Credit & Lending

A:

HARP stands for the Home Affordable Refinance Program. A HARP loan provides a refinancing option intended for people who are able to stay current on mortgage payments but are in a financially adverse situation with their mortgage as a whole and owe the current value of their home or more.

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  • How do I give back a financed car?

    Q: How do I give back a financed car?

    A: According to Nolo, a legal advice website, you can simply call the dealer and return a financed car, but the lender is under no obligation to release you from the debt owed. The lender may sell the car, but you may still be found liable for the difference between the price the lender gets from reselling the car and the price you agreed to pay.
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  • What is the difference between credit and debit?

    Q: What is the difference between credit and debit?

    A: The difference between credit and debit, relating to a bank card, is that credit allows a purchase without immediate funds based on the customer's trusted and proven ability to pay, while debit is an actual debt recorded in an account, as defined by Dictionary. In bookkeeping and accounting, a credit is a payment to an account, and a debit is a debt on an account, according to Bookkeeping Basics.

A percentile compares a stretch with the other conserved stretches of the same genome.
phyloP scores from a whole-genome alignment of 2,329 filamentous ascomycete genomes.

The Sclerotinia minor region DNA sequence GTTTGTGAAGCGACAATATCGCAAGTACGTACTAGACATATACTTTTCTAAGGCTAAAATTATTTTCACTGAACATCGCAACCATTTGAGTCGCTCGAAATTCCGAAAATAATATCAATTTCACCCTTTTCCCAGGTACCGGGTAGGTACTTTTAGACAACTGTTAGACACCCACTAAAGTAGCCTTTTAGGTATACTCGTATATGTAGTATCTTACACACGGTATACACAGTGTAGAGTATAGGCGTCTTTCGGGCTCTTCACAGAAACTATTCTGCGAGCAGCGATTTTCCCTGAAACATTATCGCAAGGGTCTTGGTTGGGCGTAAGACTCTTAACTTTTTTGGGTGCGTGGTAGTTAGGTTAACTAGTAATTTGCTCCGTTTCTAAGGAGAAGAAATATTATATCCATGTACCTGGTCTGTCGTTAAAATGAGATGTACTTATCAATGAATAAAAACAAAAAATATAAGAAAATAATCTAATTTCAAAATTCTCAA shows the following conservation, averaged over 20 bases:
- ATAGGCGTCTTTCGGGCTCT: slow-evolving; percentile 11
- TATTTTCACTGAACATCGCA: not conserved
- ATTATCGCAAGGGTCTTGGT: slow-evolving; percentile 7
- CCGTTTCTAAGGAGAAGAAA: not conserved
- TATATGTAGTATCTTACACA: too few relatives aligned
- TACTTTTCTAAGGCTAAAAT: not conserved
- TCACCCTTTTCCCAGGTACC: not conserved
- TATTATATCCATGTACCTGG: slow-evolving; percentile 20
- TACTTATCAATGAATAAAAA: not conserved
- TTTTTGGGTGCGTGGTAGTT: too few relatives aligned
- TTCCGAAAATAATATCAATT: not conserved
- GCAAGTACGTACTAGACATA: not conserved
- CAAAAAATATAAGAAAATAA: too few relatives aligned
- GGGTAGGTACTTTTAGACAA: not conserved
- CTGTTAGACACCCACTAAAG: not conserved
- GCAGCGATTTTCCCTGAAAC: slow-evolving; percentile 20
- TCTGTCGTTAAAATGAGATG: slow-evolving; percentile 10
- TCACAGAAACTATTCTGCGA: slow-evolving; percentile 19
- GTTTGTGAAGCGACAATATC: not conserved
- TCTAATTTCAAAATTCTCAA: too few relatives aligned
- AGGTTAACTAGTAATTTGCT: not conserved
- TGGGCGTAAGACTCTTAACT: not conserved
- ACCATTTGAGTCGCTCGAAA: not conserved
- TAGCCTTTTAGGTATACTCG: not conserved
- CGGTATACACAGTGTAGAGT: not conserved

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  • What does adverse credit mean?

    Q: What does adverse credit mean?

    A: According to FinAid, adverse credit is defined as having any debt paid over 90 days late, or having a Title IV debt within the past five years that has been subjected to default, foreclosure, bankruptcy discharge, repossession, tax lien, write-off or wage garnishment. While this designation does not otherwise involve the credit score, it does have an effect on a person's ability to get a loan or other financing.
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  • Where can I get help for finding free grants at no cost to me?

    Q: Where can I get help for finding free grants at no cost to me?

    A: According to USA.gov, grants that come at no cost to the applicant can be applied for and potentially received from the federal government, from states and from local communities. The federal government typically provides funds to local agencies that then distribute the grants for particular purposes.
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  • What is a pending charge?

    Q: What is a pending charge?

    A: A pending charge on a bank account, credit card or debit card is one that has not fully been applied to the account yet, according to Wells Fargo. A pending charge may also be referred to as a pending transaction.
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  • Where can you find lists of free student scholarships?

    Q: Where can you find lists of free student scholarships?

    A: There are many online lists of free student scholarships, including ones maintained by the Consumer Fraud Reporting Bureau, the list of free minority scholarships at Black Excel and the lists hosted on Scholarship Experts. These sites maintain different lists of scholarships that are organized by their accessibility and by the ways in which they apply and do not apply to bodies of students, according to the websites themselves.